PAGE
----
“It is impossible to read this story of boom and bust without drawing on parallels to today’s market: Stein lucidly analyses how a single global commodity was shaped by modern consumer desires, and how it was destroyed almost overnight by a sudden shift in fashion.” - Judith Flanders, Sunday Telegraph

‘Stein follows the path of the feathers from South Africa to the sorting houses and manufacturers of London and New York … and … discusses in some detail the working life of the young women and girls who prepared the feathers for sale … She makes interesting points about the origins and rise of the South African trade and explains the consequent decline of the market from the north African ports of Tripoli, Benghazi and Essouaria.’ - Prudence Hone, Guardian

"In telling the story of the rise and fall of the ostrich plume market and its intersections with a particular Jewish cultural world, Sarah Abrevaya Stein  aims to reframe Jewish social history as we know it. . . . Stein has opted for an innovative approach that provides precisely the right tools for the job."—Emily Benichou Gottreich, American Historical Review

"[A] captivating book. . . . Amid a raft of commodity histories, Plumes is a rare bird: in flight between cultural and economic history, conceptually expansive, and possessed of an artfully built archival nest."—Deborah Cohen, Journal of Modern History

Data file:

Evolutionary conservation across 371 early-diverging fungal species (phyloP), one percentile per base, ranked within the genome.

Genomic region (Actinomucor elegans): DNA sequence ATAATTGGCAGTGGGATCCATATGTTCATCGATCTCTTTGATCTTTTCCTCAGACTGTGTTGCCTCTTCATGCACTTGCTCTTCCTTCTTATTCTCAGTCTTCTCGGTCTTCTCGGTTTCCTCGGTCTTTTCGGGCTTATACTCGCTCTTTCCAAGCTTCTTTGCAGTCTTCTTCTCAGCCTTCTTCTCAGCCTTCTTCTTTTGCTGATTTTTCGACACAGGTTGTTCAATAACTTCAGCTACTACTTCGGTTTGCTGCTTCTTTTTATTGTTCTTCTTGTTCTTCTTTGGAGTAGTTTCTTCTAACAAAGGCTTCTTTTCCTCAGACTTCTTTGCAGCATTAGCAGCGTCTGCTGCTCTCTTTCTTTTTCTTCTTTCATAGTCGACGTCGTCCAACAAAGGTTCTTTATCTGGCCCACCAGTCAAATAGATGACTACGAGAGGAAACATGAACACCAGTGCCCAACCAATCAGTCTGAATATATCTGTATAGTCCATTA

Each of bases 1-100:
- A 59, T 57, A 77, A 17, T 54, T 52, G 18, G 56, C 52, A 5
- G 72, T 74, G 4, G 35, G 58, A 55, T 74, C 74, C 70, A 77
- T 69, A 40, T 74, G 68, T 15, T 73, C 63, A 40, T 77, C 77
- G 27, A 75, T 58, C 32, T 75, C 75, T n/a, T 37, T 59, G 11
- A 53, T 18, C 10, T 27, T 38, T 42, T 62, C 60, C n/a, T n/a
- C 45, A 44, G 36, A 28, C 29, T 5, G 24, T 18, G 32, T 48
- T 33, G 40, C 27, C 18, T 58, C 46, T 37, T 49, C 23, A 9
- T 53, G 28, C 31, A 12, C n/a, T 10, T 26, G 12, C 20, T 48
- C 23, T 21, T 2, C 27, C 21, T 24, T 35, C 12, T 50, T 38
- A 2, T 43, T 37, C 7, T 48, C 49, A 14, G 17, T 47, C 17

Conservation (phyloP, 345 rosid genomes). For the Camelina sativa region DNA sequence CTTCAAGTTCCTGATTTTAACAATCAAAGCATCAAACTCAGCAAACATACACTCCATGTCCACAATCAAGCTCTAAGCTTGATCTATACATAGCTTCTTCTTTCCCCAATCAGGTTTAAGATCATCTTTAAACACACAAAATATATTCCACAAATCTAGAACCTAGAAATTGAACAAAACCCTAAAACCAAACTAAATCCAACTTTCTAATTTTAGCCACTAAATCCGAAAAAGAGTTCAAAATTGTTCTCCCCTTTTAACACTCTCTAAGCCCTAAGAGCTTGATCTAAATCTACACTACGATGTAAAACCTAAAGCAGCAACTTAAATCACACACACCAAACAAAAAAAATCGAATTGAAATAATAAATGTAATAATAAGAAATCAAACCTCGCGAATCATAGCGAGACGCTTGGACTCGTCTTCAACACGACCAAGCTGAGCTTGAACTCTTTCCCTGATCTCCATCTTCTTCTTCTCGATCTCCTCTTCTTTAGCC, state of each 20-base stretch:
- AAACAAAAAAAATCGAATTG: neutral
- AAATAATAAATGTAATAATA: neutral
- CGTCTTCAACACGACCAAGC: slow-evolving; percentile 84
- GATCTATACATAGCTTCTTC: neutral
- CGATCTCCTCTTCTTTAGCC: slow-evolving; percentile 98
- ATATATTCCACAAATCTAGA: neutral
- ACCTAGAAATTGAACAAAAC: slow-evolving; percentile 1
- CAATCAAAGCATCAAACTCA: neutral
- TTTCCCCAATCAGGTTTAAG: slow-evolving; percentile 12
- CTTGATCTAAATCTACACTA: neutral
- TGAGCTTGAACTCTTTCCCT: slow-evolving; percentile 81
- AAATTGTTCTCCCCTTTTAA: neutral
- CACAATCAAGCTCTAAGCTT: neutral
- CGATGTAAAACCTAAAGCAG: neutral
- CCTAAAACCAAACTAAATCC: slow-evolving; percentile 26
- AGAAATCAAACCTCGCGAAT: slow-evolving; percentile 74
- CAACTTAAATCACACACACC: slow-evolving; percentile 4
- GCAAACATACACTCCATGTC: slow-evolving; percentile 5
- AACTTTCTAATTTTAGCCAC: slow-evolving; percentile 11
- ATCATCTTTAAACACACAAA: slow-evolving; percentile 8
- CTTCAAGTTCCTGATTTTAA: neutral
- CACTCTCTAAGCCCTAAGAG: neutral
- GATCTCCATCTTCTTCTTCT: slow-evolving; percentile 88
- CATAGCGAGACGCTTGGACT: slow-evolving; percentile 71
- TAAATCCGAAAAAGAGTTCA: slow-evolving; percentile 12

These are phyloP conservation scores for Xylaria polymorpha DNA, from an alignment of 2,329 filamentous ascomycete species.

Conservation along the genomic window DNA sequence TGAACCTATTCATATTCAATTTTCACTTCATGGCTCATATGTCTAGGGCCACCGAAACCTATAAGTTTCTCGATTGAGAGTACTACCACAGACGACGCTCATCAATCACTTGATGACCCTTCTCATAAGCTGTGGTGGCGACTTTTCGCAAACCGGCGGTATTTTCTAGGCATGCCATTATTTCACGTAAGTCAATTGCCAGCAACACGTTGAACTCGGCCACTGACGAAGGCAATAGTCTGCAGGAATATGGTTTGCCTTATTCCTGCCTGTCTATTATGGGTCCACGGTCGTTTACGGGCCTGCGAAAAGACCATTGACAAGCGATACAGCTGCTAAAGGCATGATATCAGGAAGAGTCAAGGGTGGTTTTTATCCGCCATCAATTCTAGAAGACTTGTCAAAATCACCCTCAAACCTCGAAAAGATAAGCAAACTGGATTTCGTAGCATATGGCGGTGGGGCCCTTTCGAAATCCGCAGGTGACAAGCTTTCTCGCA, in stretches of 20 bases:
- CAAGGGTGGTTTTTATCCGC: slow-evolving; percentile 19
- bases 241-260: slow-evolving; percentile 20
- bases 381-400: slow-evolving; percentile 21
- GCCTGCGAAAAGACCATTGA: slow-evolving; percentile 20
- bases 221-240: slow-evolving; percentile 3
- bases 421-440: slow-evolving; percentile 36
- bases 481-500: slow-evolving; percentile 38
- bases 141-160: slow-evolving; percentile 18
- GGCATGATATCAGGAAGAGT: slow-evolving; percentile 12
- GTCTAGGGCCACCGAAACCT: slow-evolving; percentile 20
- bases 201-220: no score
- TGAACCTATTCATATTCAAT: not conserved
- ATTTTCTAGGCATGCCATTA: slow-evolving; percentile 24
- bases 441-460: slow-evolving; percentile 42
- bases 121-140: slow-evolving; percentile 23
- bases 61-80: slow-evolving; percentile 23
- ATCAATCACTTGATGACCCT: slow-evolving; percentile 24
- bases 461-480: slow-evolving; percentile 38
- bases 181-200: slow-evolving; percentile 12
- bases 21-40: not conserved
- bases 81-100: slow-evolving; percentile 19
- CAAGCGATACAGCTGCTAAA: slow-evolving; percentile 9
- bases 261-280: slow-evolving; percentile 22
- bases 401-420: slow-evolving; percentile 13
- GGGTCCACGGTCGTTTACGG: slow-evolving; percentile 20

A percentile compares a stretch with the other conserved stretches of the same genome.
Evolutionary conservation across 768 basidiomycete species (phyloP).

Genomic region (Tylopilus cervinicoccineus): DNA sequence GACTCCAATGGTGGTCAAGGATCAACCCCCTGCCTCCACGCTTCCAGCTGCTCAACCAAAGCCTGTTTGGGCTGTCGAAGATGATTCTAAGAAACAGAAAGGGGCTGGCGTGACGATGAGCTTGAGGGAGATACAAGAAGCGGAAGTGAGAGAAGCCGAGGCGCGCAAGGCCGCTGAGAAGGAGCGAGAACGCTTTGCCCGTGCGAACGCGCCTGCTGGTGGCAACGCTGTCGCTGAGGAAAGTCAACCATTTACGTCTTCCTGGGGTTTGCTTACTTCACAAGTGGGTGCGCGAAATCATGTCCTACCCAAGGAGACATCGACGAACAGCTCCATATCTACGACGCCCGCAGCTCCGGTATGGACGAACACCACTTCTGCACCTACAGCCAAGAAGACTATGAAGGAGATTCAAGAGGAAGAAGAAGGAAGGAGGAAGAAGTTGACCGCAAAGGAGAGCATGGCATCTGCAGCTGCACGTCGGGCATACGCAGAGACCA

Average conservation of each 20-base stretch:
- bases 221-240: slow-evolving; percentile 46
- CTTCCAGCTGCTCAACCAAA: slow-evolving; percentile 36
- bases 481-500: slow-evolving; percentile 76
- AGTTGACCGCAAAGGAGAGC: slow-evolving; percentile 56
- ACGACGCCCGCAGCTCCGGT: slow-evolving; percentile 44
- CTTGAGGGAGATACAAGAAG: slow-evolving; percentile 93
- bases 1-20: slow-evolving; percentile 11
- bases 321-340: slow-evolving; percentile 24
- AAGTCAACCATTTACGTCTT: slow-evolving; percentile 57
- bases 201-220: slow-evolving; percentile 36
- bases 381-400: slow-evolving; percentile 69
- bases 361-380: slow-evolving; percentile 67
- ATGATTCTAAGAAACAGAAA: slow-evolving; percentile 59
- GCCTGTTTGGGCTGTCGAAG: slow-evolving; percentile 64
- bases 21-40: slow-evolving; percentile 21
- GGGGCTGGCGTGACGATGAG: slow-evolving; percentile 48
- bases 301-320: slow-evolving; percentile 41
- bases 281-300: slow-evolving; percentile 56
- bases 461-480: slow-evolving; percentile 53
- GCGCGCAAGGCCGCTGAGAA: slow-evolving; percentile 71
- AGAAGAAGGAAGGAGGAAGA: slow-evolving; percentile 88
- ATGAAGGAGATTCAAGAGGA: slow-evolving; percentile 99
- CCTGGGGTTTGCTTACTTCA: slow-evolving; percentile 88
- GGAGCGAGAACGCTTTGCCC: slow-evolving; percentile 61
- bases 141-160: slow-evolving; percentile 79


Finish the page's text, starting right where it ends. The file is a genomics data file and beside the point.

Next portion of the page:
"In telling this story, Stein challenges both the taboo against discussion of Jews and commerce and some of the existing work on this somewhat controversial topic."--Katherine Sorrels, Religious Study Review

"Plumes makes extremely valuable contributions to Jewish history, economic history, and cultural history. [The book] succeeds admirably and eloquently both as historiographic exhortation and historical evocation, richly bringing life to lost worlds of commerce and culture."—Paul Lerner, H-Judaic

The author's article "Falling into Feathers: Jews and the Trans-Atlantic Ostrich Feather Trade", which is the basis for her book, Plumes, is the 2008 winner of the Higby Prize, which is granted by the American Historical Association every two years for the best article published by the Journal of Modern History.

Winner of the 2010 Sami Rohr Prize for Jewish Literature sponsored by the Jewish Book Council
ISBN: 9780300168181
Publication Date: September 28, 2010
256 pages, 5 7/8 x 9 1/16
17 b/w illus + 1 map